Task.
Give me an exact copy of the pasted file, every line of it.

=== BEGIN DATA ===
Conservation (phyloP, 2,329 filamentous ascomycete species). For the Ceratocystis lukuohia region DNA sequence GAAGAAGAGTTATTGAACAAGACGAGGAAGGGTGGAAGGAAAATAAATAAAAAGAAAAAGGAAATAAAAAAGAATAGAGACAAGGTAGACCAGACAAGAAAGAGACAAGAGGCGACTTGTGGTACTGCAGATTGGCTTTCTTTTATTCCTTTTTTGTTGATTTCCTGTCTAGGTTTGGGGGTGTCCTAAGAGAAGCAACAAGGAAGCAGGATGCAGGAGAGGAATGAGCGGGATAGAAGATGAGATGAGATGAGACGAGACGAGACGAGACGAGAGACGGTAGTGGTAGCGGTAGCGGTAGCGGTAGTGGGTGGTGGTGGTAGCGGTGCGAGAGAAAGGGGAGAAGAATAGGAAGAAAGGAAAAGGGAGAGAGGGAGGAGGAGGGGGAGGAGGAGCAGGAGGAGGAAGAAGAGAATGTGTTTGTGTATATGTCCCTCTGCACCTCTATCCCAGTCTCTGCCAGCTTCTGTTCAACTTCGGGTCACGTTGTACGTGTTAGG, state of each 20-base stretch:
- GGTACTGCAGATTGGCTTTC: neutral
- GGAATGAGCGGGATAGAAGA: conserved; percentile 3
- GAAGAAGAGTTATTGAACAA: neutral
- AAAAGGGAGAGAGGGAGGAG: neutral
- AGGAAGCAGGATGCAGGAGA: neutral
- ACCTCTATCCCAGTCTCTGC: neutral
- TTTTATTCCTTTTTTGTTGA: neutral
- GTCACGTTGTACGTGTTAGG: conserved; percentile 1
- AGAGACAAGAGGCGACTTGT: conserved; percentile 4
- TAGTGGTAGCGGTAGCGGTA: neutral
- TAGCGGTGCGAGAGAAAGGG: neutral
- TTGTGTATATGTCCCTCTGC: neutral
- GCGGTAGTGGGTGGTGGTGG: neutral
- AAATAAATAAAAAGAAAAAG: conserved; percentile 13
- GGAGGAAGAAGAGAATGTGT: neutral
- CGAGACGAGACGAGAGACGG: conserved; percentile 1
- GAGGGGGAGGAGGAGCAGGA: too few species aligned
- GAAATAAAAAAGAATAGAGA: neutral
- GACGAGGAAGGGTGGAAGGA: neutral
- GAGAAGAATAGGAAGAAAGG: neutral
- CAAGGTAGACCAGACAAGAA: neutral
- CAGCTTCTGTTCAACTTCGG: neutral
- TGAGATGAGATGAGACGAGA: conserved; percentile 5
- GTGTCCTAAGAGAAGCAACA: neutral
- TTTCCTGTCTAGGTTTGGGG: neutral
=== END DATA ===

Conservation (phyloP, 2,329 filamentous ascomycete species). For the Ceratocystis lukuohia region DNA sequence GAAGAAGAGTTATTGAACAAGACGAGGAAGGGTGGAAGGAAAATAAATAAAAAGAAAAAGGAAATAAAAAAGAATAGAGACAAGGTAGACCAGACAAGAAAGAGACAAGAGGCGACTTGTGGTACTGCAGATTGGCTTTCTTTTATTCCTTTTTTGTTGATTTCCTGTCTAGGTTTGGGGGTGTCCTAAGAGAAGCAACAAGGAAGCAGGATGCAGGAGAGGAATGAGCGGGATAGAAGATGAGATGAGATGAGACGAGACGAGACGAGACGAGAGACGGTAGTGGTAGCGGTAGCGGTAGCGGTAGTGGGTGGTGGTGGTAGCGGTGCGAGAGAAAGGGGAGAAGAATAGGAAGAAAGGAAAAGGGAGAGAGGGAGGAGGAGGGGGAGGAGGAGCAGGAGGAGGAAGAAGAGAATGTGTTTGTGTATATGTCCCTCTGCACCTCTATCCCAGTCTCTGCCAGCTTCTGTTCAACTTCGGGTCACGTTGTACGTGTTAGG, state of each 20-base stretch:
- GGTACTGCAGATTGGCTTTC: neutral
- GGAATGAGCGGGATAGAAGA: conserved; percentile 3
- GAAGAAGAGTTATTGAACAA: neutral
- AAAAGGGAGAGAGGGAGGAG: neutral
- AGGAAGCAGGATGCAGGAGA: neutral
- ACCTCTATCCCAGTCTCTGC: neutral
- TTTTATTCCTTTTTTGTTGA: neutral
- GTCACGTTGTACGTGTTAGG: conserved; percentile 1
- AGAGACAAGAGGCGACTTGT: conserved; percentile 4
- TAGTGGTAGCGGTAGCGGTA: neutral
- TAGCGGTGCGAGAGAAAGGG: neutral
- TTGTGTATATGTCCCTCTGC: neutral
- GCGGTAGTGGGTGGTGGTGG: neutral
- AAATAAATAAAAAGAAAAAG: conserved; percentile 13
- GGAGGAAGAAGAGAATGTGT: neutral
- CGAGACGAGACGAGAGACGG: conserved; percentile 1
- GAGGGGGAGGAGGAGCAGGA: too few species aligned
- GAAATAAAAAAGAATAGAGA: neutral
- GACGAGGAAGGGTGGAAGGA: neutral
- GAGAAGAATAGGAAGAAAGG: neutral
- CAAGGTAGACCAGACAAGAA: neutral
- CAGCTTCTGTTCAACTTCGG: neutral
- TGAGATGAGATGAGACGAGA: conserved; percentile 5
- GTGTCCTAAGAGAAGCAACA: neutral
- TTTCCTGTCTAGGTTTGGGG: neutral